Adoption of a Newly Approved Medical Device
Given the lack of efficacy data on most newly approved medical devices, one main challenge for otolaryngologists is how to determine when and if to use a new device.
Physicians are ethically bound to do what is best for the patient, said Dr. Orlandi, so the desire to help the patient using a new technology has to be balanced with the knowledge that the evidence on efficacy (and cost) are not fully known. “That is the challenge, and therein lies the difficulty for physicians to decide when to employ a new particular device in a particular clinical setting,” he said.
The advice he gives physicians is to find out as much as possible about the science behind a new technology and to see if the basic principles behind the purported benefits of the technology make sense. Often, he said, the only evidence available is provided by the company developing the device, and physicians should take that with a “grain of salt.” Dr. Orlandi also emphasized the need for clinicians who help develop and promote new technologies to be upfront and disclose any potential conflicts of interests, to help physicians assess and interpret the evidence.
Because cost is a major factor affecting the feasibility of implementing a new technology in the clinical setting, Dr. Orlandi emphasized the need to look at this factor within the context of the entire value of a technology to a patient. “Sometimes we get wound up about cost, but cost is only one part of the equation,” he said. “It is the change in the outcome of the patient over cost that really determines what the value is for the patient.”
When considering cost, Dr. Orlandi said the acid test is if the new technology would be worth paying for if it was for your own family member. For example, there was initial concern about the cost/effectiveness ratio for balloon dilation technology in sinus surgery. According to Dr. Orlandi, adoption of this new technology is resolved, now that evidence showing efficacy is available and CPT codes have been established.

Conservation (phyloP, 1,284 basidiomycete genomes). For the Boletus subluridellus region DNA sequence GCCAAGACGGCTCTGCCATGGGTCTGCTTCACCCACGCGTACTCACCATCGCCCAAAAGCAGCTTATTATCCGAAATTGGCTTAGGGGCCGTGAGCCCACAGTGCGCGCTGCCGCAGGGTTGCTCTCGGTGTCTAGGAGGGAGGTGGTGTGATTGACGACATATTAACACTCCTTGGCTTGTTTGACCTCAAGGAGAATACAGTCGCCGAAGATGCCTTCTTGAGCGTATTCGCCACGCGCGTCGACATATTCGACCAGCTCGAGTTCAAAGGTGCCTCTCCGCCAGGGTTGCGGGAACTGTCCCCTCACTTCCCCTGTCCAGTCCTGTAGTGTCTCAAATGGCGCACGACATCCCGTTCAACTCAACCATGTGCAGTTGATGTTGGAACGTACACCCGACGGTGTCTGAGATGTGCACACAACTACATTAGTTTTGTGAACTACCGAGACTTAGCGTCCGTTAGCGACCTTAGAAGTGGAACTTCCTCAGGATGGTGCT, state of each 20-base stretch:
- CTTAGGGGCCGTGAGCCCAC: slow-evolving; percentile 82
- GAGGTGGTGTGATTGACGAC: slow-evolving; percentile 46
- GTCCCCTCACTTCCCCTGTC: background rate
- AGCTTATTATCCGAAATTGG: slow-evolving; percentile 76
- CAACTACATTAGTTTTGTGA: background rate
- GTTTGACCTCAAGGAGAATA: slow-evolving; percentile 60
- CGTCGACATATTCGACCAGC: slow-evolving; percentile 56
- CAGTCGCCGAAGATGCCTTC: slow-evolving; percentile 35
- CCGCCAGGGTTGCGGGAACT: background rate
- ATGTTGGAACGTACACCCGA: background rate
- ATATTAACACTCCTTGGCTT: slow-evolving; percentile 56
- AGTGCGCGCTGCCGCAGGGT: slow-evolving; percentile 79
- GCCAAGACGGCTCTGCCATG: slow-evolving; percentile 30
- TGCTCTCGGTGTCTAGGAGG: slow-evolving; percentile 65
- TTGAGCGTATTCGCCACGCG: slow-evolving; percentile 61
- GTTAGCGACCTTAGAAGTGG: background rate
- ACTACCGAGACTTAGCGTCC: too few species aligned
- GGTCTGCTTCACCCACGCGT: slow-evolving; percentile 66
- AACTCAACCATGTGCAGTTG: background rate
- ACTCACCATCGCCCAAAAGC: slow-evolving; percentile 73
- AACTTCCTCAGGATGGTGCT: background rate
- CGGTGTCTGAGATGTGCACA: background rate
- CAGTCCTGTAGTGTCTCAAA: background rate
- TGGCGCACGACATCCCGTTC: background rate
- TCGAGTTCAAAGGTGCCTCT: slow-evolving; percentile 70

Another example, he said, lies with image guidance for sinus surgery. While once a new technology generating controversy, is now an established practice.
Dr. Devaiah highlighted the importance of a post-market analysis for establishing the benefit and safety, or lack thereof, in a new technology. To address the cost issue, he said, early adopters often have to work with their institutions, practices, and sponsoring companies to mitigate the cost in order to use the technology. He also emphasized the need to tell patients if a device is being used off label or is investigational.
Most medical devices that require FDA approval are class 2 devices deemed to have potentially moderate risk and complexity and are approved through the 510(k) pathway to establish equivalency to a previously FDA approved device. Approval of most of these devices does not establish efficacy; this occurs only after clinical use and post-marketing testing. Otolaryngologists need to be aware of this fact when adopting a new technology in clinical practice, making sure to balance the desire to help a patient by adopting a new technology with a clear understanding of the lack of evidence regarding its efficacy.
Mary Beth Nierengarten is a freelance medical writer based in Minnesota.